One thing that goes especially well with sage is winter squash. I love roasting butternut squash with sage, the flavors just seem to compliment each other so well.
Sage also makes a great partner for cocktails — especially this memorable take on a persimmon-infused champagne cocktail.
This blackberry sage shrub is a delicious non-alcoholic alternative.
Sage Helps to Boost Immunity
Sage has been valued for its immunity-boosting properties all the way back to the Roman era, where it was used to treat health issues ranging from infertility to snake bites.
Sage contains small amounts of thujone, the chemical substance which gives the plant its mildly menthol-like aroma.
While thujone can be toxic in large amounts, it also has antiseptic and antibiotic properties. This can help your body ward off bacteria, fungi, and viruses while also promoting faster recovery time.
Try sage in an herbal oxymel with sage and ginger for its immune boosting properties.
Sage Can Soothe a Sore Throat
The next time you’re experiencing a stubborn cough or sore throat try making your very own antibacterial and antiviral sage honey cough syrup with lemon and garlic.
Sage has been revered for its numerous anti-inflammatory properties for thousands of years. When taken in the form of cough syrup or tea it can help break down excess mucus commonly associated with colds or the flu.
I have a recipe in my book Healing Herbal Infusions for Sage, Marshmallow & Ginger Sore Throat Tea, along with several other sage recipes.
Sage is a Calming Herb
Sage has been used throughout history as an herbal remedy for sleeplessness and anxiety.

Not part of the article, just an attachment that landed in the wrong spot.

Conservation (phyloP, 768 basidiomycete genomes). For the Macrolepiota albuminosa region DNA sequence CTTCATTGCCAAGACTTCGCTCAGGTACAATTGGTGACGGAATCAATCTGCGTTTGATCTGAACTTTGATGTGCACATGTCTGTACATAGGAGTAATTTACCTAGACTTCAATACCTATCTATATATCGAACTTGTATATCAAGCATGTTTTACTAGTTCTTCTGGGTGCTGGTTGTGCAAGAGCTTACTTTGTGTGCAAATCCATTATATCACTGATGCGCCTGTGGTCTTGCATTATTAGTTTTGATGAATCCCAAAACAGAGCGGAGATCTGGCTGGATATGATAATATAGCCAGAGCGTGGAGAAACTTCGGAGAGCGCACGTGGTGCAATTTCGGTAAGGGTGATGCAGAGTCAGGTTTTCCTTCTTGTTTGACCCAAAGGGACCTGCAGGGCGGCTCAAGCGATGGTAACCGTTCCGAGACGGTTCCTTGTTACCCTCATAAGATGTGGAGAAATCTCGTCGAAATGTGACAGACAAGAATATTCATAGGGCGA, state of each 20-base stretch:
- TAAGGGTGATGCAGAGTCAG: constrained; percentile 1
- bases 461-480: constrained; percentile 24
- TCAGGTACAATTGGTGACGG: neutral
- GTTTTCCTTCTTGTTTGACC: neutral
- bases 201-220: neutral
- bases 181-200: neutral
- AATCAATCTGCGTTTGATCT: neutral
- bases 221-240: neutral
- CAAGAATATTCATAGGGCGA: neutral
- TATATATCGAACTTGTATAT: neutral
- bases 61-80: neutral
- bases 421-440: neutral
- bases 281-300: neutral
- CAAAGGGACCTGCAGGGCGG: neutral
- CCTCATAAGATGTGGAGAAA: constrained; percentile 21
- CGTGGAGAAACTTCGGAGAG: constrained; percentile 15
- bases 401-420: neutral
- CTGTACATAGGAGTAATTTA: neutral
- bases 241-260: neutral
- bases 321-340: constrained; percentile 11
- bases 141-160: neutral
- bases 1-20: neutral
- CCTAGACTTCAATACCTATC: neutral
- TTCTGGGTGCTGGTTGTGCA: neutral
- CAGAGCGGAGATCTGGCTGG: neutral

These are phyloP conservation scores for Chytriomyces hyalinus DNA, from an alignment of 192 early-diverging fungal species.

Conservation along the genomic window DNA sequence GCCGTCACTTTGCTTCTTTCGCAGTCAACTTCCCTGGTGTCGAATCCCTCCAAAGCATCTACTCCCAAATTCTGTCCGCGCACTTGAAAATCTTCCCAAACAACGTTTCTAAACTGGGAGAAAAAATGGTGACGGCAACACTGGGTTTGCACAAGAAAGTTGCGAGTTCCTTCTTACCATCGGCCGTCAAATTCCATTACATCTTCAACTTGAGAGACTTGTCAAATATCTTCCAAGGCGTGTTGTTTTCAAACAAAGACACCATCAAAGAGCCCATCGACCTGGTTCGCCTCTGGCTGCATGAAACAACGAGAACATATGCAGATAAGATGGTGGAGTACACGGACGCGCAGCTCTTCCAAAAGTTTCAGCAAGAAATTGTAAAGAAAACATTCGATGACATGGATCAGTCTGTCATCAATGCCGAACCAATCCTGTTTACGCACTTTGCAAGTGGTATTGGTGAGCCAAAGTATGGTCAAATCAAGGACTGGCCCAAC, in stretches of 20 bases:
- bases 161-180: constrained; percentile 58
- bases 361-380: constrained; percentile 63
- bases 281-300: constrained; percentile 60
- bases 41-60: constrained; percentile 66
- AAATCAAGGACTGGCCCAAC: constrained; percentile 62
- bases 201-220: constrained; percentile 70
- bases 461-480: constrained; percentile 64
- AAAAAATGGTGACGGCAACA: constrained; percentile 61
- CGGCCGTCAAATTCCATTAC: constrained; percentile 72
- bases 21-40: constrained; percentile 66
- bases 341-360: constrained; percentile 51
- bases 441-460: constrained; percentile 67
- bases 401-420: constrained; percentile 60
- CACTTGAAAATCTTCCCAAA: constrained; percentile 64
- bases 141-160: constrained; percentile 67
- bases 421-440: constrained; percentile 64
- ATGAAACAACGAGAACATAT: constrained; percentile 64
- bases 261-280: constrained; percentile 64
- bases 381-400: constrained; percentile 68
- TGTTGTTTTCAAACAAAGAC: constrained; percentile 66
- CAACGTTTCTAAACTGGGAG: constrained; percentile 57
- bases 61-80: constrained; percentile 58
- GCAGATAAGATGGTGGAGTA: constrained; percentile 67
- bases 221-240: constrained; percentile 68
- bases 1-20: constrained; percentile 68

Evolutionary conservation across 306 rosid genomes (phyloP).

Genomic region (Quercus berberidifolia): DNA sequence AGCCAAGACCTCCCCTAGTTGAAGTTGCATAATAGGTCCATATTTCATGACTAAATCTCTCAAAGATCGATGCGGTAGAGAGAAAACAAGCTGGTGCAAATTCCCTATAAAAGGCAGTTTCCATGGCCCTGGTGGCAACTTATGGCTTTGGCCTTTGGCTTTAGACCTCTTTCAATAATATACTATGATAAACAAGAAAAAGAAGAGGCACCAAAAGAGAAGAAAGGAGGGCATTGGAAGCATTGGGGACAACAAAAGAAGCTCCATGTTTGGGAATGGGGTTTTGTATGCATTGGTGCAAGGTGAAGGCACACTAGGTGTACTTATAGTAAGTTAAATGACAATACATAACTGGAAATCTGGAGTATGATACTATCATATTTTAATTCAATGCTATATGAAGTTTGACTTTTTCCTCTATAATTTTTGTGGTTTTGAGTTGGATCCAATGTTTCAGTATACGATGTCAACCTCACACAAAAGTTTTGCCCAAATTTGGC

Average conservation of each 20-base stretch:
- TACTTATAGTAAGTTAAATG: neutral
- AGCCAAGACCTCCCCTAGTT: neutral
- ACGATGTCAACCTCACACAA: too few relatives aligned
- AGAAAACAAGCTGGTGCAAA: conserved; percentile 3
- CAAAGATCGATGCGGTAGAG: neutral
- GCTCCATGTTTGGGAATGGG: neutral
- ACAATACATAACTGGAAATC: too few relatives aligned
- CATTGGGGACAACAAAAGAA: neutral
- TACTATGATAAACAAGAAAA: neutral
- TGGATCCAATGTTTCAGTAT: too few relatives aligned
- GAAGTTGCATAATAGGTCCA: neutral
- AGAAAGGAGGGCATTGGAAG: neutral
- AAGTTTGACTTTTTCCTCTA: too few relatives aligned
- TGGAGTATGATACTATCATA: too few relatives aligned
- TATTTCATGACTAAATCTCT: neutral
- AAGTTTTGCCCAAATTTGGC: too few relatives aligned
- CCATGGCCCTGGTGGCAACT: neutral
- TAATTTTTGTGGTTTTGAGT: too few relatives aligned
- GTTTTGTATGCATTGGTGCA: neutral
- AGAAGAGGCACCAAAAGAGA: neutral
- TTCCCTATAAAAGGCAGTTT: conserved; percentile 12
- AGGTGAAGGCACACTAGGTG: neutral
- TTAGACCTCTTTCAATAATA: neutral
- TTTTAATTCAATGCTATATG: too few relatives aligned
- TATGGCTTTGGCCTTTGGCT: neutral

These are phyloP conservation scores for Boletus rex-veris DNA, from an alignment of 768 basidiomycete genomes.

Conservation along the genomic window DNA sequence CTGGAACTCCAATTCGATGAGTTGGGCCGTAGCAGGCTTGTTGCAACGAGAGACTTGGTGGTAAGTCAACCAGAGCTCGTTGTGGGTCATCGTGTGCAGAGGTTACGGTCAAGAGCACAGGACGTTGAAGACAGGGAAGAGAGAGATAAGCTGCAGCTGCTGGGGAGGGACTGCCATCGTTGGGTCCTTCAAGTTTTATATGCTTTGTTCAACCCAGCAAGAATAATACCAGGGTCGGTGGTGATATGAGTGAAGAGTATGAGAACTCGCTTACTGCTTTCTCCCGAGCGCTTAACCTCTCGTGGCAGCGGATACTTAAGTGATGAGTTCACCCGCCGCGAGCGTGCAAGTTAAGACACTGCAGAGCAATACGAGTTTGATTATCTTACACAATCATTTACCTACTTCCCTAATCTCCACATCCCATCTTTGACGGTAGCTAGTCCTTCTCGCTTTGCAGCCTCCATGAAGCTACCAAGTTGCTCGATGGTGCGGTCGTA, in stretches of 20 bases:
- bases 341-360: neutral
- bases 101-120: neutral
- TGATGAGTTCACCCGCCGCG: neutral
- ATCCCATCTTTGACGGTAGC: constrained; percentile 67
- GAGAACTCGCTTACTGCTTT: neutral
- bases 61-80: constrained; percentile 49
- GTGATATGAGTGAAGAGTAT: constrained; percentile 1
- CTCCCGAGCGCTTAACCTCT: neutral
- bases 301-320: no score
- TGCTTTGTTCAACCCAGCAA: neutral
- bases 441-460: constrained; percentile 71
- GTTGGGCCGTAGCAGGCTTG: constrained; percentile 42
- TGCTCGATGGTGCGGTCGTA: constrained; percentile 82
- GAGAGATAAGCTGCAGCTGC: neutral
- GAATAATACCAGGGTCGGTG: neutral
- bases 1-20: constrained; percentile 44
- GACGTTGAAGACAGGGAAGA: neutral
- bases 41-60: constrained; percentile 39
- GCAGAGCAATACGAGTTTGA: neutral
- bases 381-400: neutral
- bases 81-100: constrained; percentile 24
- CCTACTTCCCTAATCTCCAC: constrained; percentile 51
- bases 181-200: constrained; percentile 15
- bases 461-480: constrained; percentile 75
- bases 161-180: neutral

Burning or smudging sage is a ritual practiced by some Indigenous American cultures to promote sleep and lessen the effects of stress.
When sage infused oil is diluted with a carrier oil it can be applied externally to alleviate symptoms of anxiety or restlessness.
Want to try making your own sage infused oil at home? Try this simple recipe for making your own infused oils.
Sage has Antiperspirant Properties
Sage has long been valued for its impressive antiperspirant properties. Historically, it has been used to treat night sweats related to tuberculosis, menstruation, and menopause.
Powdered sage in capsule form is sometimes recommended for individuals suffering from hyperhidrosis (with the exception of pregnant women, as concentrated amounts of sage can trigger contractions of the uterus).
Try this super-fresh smelling do-it-yourself deodorant recipe with lavender and sage to combat perspiration on a daily basis.
Sage is Good for Hair Growth
Sage is valued for its ability to help promote healthier, shinier and thicker hair when used externally in the form of shampoo or conditioner.
You can find a recipe, along with suggestions based on your particular hair needs, for making your own customizable herbal shampoo here.
Sage Can be Added to Facial Cleansers
Because sage has both antimicrobial and antifungal properties it makes an effective and invigorating addition to cleansers if you perspire heavily or have oily or acne-prone skin.
Sage is particularly helpful for removing makeup and bacteria after a long day without stripping your face of its natural oils.
This step-by-step guide to making a sage and apple cider vinegar cleansing bar will leave your skin feeling deeply clean and nourished all day long.
Sage is a Digestive Aid
Sage is said to help boost digestive enzymes in the gut, subsequently calming your digestive system to relieve symptoms of stomach upset including bloating, heartburn, and constipation.
You can make your own sage tea with mint and cardamom pods to ease nausea and to promote a healthy appetite after illness.
That’s a lot of amazing uses for fresh sage!
Definitely gives you a good reason for growing sage in your herb garden!
If you don’t have access to fresh sage, you can buy organic dried sage from Mountain Rose Herbs.
More Herb Guides
Learn 10 reasons to grow all of these common herbs in your garden!